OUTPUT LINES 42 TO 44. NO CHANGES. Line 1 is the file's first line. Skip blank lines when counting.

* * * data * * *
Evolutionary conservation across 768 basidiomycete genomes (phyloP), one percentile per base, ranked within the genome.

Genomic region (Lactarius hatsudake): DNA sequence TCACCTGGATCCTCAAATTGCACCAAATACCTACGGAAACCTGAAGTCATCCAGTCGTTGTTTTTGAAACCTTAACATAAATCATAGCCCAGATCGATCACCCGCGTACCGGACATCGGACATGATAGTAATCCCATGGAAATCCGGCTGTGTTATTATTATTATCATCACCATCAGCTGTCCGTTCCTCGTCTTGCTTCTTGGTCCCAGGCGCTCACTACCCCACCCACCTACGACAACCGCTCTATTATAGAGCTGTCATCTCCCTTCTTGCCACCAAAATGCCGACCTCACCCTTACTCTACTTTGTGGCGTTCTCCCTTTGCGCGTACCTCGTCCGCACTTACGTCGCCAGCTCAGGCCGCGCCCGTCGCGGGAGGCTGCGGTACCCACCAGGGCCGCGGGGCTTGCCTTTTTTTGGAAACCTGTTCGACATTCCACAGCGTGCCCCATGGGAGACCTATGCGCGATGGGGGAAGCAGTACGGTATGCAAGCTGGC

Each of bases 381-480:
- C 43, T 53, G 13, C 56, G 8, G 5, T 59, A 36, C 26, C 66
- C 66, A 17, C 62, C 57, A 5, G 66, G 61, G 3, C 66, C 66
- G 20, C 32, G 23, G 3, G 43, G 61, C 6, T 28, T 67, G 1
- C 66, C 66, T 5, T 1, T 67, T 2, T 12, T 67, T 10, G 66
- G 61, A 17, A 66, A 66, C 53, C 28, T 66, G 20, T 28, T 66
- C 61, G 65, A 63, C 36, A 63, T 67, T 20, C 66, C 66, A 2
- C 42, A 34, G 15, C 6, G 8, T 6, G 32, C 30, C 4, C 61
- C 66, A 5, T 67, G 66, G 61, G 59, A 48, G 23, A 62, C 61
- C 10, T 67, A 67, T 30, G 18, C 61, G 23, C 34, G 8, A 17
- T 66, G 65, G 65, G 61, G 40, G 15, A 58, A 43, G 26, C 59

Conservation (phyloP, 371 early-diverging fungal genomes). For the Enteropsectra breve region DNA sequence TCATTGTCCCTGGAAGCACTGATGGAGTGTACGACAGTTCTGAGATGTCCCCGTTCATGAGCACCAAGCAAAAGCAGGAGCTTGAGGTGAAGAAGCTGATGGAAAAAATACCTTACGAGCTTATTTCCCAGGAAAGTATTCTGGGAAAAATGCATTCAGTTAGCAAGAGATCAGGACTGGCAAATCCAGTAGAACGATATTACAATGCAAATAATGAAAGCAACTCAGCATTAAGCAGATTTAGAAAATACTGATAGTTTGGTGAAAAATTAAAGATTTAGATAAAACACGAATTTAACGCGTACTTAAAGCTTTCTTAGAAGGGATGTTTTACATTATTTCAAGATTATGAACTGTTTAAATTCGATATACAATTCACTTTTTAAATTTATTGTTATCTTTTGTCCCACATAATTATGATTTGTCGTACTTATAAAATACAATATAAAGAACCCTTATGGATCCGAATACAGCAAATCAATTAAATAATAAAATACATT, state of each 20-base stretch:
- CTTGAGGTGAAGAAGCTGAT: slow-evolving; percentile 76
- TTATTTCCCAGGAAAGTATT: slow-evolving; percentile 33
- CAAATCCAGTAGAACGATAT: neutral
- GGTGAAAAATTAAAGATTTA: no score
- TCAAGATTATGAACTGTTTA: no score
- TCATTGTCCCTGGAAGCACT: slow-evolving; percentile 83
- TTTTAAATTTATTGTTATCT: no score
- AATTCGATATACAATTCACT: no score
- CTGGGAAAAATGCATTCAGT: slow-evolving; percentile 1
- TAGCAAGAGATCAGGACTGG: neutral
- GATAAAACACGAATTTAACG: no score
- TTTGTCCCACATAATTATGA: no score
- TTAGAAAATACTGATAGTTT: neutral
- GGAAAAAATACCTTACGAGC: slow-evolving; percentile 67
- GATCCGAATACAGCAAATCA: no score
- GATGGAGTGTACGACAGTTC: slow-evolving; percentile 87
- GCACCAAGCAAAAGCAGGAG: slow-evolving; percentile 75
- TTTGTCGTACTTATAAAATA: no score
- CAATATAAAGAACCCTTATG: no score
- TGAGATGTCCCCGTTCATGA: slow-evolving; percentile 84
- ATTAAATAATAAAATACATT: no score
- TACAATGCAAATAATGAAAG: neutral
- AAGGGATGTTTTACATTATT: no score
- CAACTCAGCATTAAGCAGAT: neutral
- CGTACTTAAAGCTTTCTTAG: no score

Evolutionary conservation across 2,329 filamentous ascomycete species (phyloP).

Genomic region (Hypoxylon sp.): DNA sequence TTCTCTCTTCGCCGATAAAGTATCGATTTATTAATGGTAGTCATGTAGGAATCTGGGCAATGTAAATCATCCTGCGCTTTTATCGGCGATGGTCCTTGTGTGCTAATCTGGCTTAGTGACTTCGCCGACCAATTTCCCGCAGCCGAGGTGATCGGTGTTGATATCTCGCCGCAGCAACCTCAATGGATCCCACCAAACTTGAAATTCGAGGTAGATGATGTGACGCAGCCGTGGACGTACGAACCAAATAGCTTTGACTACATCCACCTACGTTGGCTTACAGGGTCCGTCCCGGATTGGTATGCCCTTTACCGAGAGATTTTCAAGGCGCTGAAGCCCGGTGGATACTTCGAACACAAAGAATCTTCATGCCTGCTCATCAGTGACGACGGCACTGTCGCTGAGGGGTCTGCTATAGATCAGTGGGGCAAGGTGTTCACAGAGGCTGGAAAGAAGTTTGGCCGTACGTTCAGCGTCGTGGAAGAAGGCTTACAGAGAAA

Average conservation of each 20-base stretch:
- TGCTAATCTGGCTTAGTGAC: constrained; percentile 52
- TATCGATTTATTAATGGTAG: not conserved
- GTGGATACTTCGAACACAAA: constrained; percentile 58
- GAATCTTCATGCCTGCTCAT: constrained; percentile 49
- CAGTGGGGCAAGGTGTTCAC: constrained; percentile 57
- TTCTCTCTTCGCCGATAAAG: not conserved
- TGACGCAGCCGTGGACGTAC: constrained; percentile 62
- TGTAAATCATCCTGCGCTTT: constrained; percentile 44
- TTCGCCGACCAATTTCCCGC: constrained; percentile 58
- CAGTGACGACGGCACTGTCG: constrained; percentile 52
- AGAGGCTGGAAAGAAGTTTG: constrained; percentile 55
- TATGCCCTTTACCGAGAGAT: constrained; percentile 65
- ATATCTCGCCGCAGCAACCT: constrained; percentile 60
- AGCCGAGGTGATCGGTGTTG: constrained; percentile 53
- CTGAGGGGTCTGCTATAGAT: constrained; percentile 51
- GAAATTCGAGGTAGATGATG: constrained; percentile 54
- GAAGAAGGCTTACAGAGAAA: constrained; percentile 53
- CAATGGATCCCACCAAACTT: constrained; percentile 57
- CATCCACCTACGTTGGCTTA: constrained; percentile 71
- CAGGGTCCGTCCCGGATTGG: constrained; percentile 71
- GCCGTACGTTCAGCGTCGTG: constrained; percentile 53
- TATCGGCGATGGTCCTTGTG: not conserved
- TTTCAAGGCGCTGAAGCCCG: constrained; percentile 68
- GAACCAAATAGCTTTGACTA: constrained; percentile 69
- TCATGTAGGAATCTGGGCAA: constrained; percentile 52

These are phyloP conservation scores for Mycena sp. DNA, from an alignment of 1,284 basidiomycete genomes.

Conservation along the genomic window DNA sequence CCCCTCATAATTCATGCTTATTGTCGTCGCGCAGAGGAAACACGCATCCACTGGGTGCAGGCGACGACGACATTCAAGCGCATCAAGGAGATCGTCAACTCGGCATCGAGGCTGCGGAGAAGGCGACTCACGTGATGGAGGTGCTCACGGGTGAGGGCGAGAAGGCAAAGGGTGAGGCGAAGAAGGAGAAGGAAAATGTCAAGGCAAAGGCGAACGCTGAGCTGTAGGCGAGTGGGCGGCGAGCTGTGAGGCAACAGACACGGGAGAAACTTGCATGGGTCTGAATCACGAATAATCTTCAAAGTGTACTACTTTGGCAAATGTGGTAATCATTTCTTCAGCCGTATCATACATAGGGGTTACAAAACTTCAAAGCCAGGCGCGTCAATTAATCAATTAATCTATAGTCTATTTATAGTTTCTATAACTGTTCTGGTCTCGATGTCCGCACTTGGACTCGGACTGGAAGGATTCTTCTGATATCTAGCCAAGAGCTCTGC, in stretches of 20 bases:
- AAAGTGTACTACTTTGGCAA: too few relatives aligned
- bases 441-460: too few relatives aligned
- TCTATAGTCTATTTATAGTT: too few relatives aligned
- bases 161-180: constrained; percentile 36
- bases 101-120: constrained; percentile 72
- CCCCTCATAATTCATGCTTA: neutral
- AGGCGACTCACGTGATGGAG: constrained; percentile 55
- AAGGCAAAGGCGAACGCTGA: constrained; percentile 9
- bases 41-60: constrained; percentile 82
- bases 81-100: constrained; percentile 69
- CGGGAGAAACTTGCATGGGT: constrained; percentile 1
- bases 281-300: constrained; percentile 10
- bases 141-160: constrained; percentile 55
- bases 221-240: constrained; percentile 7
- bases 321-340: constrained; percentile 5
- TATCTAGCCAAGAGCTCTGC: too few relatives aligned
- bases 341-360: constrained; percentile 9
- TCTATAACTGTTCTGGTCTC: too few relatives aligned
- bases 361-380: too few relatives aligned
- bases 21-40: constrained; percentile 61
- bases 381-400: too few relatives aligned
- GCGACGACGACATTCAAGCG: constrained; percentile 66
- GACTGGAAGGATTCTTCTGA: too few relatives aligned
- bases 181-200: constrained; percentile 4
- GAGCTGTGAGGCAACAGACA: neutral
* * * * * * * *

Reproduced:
Average conservation of each 20-base stretch:
- TGCTAATCTGGCTTAGTGAC: constrained; percentile 52
- TATCGATTTATTAATGGTAG: not conserved